“Steer clear of Paris”: Portuguese government warns emigrés

Portugal’s foreign ministry is advising emigrés and other nationals to “avoid unnecessary travel to Paris on Saturday” due to the “strong possibility of further confrontations” in demonstrations called by the now infamous “yellow vests”.

In a note published on the portal of the Portuguese communities, the government warns its citizens to avoid “any meeting points” for demonstrators, particularly in the areas of the Arc de Triomphe, the Bastille, the Champs Elysée, the area around Musée d’Orsay, and other central points already ‘battle-scarred’ from recent incidents.

Travellers are told to “keep informed” of the developing situation, and only use public transport if they have checked ahead to find it is fully working.

The French capital’s council (Mairie) will be keeping citizens up-to-date with announcements over social media.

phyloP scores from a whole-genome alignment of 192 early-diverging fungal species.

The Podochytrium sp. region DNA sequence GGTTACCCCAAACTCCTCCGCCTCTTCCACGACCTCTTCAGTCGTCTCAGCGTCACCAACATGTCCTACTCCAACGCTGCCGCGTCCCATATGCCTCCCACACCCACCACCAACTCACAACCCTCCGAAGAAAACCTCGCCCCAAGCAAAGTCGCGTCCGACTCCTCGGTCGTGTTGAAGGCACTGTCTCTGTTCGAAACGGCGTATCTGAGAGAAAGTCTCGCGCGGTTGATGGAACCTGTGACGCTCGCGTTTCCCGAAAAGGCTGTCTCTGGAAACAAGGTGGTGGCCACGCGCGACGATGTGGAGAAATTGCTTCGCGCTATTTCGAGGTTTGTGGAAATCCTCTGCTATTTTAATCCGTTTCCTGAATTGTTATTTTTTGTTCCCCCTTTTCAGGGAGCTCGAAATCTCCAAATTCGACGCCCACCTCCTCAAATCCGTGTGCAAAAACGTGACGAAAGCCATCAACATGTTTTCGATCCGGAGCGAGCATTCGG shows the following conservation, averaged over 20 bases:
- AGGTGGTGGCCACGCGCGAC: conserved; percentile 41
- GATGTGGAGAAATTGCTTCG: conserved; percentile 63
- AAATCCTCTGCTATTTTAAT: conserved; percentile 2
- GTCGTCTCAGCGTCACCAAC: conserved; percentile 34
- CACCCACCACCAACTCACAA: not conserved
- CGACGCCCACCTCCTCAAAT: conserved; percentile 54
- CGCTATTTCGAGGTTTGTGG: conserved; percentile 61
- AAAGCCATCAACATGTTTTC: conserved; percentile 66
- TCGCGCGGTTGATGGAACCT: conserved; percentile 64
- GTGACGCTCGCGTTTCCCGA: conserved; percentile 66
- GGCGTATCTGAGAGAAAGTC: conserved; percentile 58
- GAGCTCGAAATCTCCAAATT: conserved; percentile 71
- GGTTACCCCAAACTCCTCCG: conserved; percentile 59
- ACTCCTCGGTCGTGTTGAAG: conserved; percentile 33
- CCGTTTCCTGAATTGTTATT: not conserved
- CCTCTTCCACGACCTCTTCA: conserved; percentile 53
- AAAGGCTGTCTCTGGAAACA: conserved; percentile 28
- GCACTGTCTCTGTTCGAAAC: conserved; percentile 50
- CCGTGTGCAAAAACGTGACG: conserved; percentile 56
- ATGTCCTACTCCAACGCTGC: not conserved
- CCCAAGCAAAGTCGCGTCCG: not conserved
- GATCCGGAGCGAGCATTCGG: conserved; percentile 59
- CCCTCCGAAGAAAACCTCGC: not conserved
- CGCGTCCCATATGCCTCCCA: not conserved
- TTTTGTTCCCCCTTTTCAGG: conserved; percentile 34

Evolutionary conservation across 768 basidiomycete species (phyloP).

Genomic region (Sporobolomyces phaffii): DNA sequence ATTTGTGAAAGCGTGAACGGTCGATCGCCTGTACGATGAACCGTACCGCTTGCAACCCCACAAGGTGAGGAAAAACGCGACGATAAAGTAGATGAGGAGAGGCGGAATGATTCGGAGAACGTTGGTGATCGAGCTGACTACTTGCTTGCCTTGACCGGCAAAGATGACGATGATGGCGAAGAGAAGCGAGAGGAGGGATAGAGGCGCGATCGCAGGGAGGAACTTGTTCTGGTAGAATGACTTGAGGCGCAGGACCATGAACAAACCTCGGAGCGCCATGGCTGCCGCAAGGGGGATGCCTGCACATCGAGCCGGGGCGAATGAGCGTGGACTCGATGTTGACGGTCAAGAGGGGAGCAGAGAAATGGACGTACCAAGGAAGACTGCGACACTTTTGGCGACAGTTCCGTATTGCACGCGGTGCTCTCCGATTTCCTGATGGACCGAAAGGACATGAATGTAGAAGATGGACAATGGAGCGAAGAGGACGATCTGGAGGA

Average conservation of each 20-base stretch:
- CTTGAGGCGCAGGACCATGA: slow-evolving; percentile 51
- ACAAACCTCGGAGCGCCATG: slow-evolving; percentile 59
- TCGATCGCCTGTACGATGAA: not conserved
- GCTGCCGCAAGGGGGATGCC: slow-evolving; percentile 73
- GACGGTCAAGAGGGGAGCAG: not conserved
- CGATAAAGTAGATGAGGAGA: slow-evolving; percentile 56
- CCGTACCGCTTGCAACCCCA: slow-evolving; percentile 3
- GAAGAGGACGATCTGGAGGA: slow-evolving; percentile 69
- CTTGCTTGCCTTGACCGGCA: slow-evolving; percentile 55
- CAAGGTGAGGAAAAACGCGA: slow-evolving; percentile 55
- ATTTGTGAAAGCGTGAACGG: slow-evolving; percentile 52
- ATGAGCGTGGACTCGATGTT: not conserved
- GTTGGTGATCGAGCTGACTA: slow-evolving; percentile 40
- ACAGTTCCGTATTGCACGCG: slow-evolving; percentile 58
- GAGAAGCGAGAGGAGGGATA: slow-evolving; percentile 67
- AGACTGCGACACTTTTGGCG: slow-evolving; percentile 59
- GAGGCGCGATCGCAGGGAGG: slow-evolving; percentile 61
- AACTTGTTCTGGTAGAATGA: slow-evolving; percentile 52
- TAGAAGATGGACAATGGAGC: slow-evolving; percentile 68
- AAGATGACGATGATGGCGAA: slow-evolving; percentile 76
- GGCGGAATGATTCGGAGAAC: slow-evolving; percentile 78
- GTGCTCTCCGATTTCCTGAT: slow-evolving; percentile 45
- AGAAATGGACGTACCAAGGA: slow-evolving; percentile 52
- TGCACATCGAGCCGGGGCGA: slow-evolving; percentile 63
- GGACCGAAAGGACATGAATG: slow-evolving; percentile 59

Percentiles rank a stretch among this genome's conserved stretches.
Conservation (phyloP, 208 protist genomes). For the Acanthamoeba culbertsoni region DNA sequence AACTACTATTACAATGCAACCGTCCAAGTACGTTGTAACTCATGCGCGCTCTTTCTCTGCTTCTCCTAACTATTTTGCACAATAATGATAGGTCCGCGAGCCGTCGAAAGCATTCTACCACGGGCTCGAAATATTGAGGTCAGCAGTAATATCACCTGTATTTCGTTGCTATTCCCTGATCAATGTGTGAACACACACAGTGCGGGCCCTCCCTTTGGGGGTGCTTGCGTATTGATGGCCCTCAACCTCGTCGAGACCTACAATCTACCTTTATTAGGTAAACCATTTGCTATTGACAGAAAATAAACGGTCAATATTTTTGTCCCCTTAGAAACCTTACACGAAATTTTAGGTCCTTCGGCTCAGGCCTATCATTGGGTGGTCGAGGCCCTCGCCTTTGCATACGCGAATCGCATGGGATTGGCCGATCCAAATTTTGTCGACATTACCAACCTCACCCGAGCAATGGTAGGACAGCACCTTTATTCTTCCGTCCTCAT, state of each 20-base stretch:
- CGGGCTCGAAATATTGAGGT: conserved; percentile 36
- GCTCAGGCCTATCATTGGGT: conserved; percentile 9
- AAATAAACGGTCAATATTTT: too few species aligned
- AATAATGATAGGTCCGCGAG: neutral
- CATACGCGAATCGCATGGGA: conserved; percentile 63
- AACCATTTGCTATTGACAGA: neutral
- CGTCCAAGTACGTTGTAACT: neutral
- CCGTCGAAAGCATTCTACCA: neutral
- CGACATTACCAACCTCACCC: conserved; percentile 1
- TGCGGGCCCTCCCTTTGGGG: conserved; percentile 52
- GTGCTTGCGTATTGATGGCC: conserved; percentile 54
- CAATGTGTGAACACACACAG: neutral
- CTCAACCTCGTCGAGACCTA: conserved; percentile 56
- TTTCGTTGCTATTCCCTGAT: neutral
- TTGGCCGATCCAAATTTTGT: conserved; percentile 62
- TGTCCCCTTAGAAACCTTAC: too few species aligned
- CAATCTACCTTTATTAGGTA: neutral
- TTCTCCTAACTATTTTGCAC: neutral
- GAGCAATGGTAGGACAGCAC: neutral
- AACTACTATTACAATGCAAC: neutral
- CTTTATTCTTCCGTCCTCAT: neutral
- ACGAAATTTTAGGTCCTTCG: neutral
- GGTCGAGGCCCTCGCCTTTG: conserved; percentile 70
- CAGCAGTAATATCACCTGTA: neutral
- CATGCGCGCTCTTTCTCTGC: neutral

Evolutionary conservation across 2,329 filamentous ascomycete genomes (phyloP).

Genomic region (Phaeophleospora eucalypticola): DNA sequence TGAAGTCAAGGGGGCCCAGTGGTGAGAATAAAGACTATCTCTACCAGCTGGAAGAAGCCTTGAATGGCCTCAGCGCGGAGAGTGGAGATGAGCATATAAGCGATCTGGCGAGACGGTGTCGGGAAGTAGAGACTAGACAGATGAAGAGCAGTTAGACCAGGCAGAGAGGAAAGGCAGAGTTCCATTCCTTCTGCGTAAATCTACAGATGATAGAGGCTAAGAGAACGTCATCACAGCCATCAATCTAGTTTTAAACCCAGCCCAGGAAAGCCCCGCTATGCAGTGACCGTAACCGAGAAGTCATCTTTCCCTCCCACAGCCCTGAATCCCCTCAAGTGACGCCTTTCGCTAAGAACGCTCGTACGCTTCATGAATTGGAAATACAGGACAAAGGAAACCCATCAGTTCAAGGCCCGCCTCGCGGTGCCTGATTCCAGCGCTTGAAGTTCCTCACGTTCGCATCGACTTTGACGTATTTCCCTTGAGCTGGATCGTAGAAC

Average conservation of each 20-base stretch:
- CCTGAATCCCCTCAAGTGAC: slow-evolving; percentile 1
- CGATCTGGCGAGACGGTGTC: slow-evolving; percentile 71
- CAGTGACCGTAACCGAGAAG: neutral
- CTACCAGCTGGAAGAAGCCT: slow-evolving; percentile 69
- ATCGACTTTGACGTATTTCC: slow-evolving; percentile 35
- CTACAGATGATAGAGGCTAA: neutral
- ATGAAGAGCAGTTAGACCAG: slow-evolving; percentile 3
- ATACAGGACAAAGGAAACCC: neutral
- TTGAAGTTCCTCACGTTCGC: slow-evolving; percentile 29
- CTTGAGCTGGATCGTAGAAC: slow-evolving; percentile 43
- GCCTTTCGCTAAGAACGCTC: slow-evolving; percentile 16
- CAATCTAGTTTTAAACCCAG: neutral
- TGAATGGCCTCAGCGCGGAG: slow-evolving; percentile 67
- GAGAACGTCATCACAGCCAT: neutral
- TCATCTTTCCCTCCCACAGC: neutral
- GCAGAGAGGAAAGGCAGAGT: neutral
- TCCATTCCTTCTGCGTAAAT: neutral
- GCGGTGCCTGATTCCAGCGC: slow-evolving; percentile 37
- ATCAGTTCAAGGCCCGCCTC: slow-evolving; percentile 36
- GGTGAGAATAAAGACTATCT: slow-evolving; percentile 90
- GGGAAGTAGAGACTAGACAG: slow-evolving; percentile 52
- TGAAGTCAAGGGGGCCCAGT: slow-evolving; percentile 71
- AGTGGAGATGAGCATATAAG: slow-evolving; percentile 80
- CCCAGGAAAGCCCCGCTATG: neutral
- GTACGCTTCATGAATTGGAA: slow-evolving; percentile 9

Various museums and monuments will be closed over the weekend, and despite authorities appeals to suspend it, climate change activists say they will be sticking to their plan to hold a march to Place de la Republique.

The Portuguese government’s concern is not just with Paris. It is aware, say reports, that demonstrations could ‘spread’ to other urban centres, particularly Marseille, Nice, Aix, Arles and Avignon.

Blockades throughout the country have been in force to the extent that it has been difficult to replenish fuel stations and supermarkets.

Roadblocks have been in evidence around Provence airport and at some points in Brittany.

In other words, travelling into French territory has to be “well pondered”.

These uprisings began three weeks ago – initially to demand the suspension of a new tax on fuel. Since the tax was dropped however anger has focused on the policies of French president Emmanuel Macron whose popularity has nose-dived since he took office 18 months ago.

Low-paid workers and the retired are united in fury – the latter telling every media source that will listen that the country has simply “had enough of all the taxes…”

French citizens at the poorer end of the scale believe their president to be a ‘puppet of the rich’ and a disaster for the country as a whole.